Aussie property values up 10% since start of pandemic

The Australian property market continues to rebound hard out of the COVID-19 pandemic.

Following a 2.6% decline in dwelling values across the five major capital city markets between 15 March (the unofficial start of the pandemic) and 13 October 2020 (the bottom), values have since risen by 13.1% across the combined five major capital city markets.

Accordingly, dwelling values across the same five major markets are now sitting 10.1% above their pre-COVID level, according to CoreLogic.

Below is a chart tracking dwelling value changes across Australia’s five major markets since the beginning of the pandemic to 16 June 2021:

Aussie dwelling values since COVID

Dwelling values across the five major capitals have rebounded hard out of COVID.

Below are the key price changes across each major capital city market.


Sydney dwelling values initially fell 2.1%, bottoming on 13 October 2020.

Since then, Sydney values have rebounded a whopping 15.6% to be 13.1% higher than the pre-COVID level on 15 March 2020.


Melbourne dwelling values initially fell very sharply, declining 5.9% to 18 October 2020.

Values have since rebounded strongly, rising 11.0% to be 4.5% higher than the pre-COVID level.


Brisbane only experienced a moderate 0.3% decline in dwelling values, bottoming on 16 August 2020.

Since then, Brisbane values have surged 14.1% to be 13.7% above their pre-COVID level.


Perth values initially declined 2.0%, bottoming on 22 August 2020.

Perth values have risen 10.9% from their low to be 8.6% above their pre-COVID level.


Adelaide dwelling values did not suffer any value decline during the initial stages of the COVID pandemic. Instead, values have risen 13.7% from their pre-COVID level on 15 March 2020.

What makes this housing boom so remarkable is that it is universal. All capital city markets, in addition to every state region, have experienced strong price rebounds out of COVID (data to end-May 2021):

Australian property growth

Every capital city and regional market has rebounded strongly out of COVID.

This is the first synchronised housing boom since the early 2000s, which followed the deregulation of the financial system and the sharp reduction in mortgage rates.

Unconventional Economist


  1. Know IdeaMEMBER

    Maybe it was Scomo insurgents that released the COVID-19 virus from the Wuhan lab?

    • Various cities around the world have been storing frozen samples of sewage for a few years. Towns in Italy have found the COVID virus in sewage from as far back as August 2019. That was four months before any mention of a new illness was mentioned in Wuhan, China.
      I firmly believe that the COVID-19 infection started in Italy but that does not fit the desired narrative of the US and other countries. The same thing happened with the 1917 Flu epidemic. It did not originate in Spain.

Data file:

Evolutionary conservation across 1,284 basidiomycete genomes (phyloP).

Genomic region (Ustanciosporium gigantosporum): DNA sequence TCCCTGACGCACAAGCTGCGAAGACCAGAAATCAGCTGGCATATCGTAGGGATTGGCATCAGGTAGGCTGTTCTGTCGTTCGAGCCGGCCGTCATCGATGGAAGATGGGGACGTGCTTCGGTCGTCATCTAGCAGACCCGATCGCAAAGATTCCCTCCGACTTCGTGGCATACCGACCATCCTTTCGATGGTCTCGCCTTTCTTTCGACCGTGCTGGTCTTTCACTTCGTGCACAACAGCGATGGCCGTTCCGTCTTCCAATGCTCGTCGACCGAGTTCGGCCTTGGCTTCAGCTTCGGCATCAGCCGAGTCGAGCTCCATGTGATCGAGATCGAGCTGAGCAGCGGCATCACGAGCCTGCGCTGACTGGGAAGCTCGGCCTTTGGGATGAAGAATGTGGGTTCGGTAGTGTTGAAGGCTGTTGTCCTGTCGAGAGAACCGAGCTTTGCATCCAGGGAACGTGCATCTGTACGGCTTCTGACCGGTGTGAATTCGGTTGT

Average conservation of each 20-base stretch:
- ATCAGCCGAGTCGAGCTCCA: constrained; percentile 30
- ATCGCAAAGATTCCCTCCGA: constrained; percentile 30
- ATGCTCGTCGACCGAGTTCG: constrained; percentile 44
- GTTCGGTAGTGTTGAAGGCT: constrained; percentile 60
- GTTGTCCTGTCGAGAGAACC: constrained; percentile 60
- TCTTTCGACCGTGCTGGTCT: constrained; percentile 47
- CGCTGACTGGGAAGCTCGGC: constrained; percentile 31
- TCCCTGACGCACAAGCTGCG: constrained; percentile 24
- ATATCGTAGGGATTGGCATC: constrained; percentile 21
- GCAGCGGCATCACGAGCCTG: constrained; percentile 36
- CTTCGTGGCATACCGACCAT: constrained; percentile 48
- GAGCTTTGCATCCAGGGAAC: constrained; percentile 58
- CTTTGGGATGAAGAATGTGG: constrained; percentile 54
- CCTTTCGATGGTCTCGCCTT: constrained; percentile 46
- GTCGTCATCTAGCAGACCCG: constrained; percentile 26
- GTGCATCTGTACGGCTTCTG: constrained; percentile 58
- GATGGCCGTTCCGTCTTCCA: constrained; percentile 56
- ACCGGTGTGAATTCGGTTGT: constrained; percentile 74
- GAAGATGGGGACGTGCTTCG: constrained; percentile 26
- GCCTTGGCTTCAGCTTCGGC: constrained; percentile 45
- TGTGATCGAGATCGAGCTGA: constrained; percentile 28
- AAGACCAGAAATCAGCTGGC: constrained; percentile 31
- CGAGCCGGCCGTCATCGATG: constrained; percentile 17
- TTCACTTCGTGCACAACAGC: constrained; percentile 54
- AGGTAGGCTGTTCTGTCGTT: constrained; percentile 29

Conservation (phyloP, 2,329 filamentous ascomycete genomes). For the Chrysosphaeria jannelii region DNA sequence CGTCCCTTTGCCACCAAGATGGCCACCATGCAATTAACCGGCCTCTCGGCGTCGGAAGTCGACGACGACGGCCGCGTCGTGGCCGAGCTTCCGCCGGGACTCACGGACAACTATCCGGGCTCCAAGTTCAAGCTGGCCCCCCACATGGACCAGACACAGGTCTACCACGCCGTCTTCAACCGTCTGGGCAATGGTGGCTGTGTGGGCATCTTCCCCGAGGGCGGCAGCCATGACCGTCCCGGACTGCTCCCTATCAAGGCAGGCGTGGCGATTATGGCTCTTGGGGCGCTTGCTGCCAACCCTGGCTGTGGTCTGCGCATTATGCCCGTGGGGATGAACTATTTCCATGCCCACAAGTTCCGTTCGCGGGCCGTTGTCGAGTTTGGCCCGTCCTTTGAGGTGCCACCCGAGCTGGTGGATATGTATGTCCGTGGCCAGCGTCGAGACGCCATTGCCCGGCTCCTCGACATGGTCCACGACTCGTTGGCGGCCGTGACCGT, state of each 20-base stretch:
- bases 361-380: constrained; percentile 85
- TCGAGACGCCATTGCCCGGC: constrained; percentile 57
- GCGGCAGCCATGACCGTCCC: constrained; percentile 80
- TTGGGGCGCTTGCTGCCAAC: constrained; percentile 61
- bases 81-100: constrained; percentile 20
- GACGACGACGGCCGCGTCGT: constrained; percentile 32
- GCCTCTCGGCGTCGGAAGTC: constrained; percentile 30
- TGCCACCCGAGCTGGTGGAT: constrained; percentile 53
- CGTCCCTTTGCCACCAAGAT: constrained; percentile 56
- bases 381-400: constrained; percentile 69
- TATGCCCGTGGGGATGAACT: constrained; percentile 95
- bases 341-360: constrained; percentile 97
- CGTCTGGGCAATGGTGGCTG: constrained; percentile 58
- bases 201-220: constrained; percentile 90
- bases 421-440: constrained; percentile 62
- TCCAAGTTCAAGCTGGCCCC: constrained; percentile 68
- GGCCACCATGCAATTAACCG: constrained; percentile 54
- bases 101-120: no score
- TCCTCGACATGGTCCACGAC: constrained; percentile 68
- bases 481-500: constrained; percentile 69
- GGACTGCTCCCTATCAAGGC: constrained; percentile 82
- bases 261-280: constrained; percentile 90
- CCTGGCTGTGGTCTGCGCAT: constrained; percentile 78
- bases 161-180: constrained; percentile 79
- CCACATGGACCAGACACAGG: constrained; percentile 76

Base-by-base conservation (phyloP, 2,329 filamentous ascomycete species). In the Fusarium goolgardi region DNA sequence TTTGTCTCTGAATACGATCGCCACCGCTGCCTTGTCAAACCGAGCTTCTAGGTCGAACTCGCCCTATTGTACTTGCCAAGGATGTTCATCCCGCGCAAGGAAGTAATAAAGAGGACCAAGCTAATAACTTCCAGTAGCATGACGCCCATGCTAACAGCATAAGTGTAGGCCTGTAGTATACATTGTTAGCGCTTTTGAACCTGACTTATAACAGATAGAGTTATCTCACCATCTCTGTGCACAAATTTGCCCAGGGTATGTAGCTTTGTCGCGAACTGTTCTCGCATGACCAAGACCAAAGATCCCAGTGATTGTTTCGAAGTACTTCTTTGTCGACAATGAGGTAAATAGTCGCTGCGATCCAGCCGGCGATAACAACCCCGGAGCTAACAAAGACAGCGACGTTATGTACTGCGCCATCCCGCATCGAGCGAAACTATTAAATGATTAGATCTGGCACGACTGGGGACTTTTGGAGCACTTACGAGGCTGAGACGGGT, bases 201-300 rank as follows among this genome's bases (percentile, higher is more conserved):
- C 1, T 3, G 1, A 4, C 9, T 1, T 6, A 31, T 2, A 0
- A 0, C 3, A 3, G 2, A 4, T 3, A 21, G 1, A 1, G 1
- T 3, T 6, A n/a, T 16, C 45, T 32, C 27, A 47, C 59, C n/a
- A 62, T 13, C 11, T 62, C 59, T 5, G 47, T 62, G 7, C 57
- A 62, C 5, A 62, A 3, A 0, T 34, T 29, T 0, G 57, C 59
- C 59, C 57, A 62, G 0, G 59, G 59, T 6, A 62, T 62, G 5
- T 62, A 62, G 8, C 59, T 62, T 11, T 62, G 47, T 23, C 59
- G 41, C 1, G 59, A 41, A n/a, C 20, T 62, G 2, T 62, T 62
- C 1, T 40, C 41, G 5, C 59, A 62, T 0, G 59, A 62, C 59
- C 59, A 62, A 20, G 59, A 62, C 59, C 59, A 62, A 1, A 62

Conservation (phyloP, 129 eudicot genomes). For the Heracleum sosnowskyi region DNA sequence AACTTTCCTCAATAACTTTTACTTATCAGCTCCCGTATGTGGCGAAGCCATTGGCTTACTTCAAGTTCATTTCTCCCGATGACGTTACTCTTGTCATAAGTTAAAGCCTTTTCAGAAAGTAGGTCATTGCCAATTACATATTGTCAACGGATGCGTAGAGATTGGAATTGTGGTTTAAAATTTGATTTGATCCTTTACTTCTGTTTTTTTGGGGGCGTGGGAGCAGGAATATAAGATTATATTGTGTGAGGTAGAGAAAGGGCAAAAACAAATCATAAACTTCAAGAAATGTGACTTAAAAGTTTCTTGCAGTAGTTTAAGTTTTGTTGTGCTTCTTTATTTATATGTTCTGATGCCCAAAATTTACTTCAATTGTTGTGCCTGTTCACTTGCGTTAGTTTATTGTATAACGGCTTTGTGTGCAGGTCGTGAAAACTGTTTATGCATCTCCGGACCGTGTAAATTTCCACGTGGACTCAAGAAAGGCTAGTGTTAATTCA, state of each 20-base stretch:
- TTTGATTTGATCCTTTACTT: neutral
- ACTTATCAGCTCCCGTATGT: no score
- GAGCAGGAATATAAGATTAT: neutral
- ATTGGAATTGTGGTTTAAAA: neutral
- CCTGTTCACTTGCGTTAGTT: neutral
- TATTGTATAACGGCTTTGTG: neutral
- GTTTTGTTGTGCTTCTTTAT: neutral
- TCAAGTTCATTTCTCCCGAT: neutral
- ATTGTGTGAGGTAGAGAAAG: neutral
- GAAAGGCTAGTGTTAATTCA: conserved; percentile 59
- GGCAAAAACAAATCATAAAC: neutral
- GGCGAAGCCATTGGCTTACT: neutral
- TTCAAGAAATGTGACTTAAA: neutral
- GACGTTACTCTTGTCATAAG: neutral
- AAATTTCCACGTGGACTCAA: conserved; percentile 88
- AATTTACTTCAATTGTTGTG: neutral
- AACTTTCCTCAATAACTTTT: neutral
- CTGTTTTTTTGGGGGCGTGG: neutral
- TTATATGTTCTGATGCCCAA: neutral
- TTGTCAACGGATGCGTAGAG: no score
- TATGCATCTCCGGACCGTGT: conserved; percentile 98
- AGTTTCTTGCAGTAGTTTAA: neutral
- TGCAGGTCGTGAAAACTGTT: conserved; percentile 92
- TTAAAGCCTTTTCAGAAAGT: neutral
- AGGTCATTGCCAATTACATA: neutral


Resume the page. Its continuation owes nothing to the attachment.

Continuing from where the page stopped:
Who stores sewage samples? I think that you will find every jurisdiction around the world does now.

  2. Fishing72MEMBER

    10 percent?

    I recently got a valuation on the house I bought in May 2020 and it’s allegedly doubled in value. Same valuer both times. I’m no bragging, believe me. Last thing I want is for rates to rise commensurately with the price of a house I have no intention of ever selling or borrowing against. It just means a different demographic of people will be moving into the neighbourhood when the existing residents fall off the perch. After recently visiting a mate who lives ocean front in the Northern beaches of Illawarra and who has watched his low key, blue collar neighbourhood transformed into a enclave of mammon worshippers who try and outspend each other on ever more ostentatious and vomit worthy displays of wealth, I’d rather remain surrounded by the legacy retirees who enjoy the area for its beauty and community and not just its appreciating capital value.

    From what I’m seeing, house price increases are more likely to be closer to 50-80 percent in the region than 10 percent.

      • Fishing72MEMBER

        I’m not sure. Either way, the land is going up in value at the same rate. It’s going to suck for locals in the future when they can’t afford their family homes cause of the gentrification. Same as everywhere I guess. It might be a bit more acceptable if one of the primary drivers of increased unaffordability wasn’t the snapping up of houses to be used as Air bnb holiday rentals.

      • Fabian AlderseyMEMBER

        Yes, but (in the ACT at least) there’s also a multiplier. There’s a certain amount of money required to pay for the services (rubbish collection etc). If house prices double that doesn’t mean it costs twice as much to provide the services. So there’s a multiplier. The more expensive plots of land pay more, but if all the houses go up in value everyone feels the same impact.

    • It is not unique to Australia. House prices are booming in South Korea, Singapore, Canada, US, UK, etc.

  3. We hear so many predictions about the next year or two, but what about the next 10 years? the guy in this video (Hunter Galloway) makes a compelling argument that prices may rise until the end of 2021 but will then be roughly flat for the next 10 years afterwards, essentially because there will be no rise in wages for the average worker. On that assumption, if I own an apartment which could sell for $900k but is only bringing in $600 per week in rent, I should sell it, right?

    • Arthur Schopenhauer

      No new industries, no wage rises.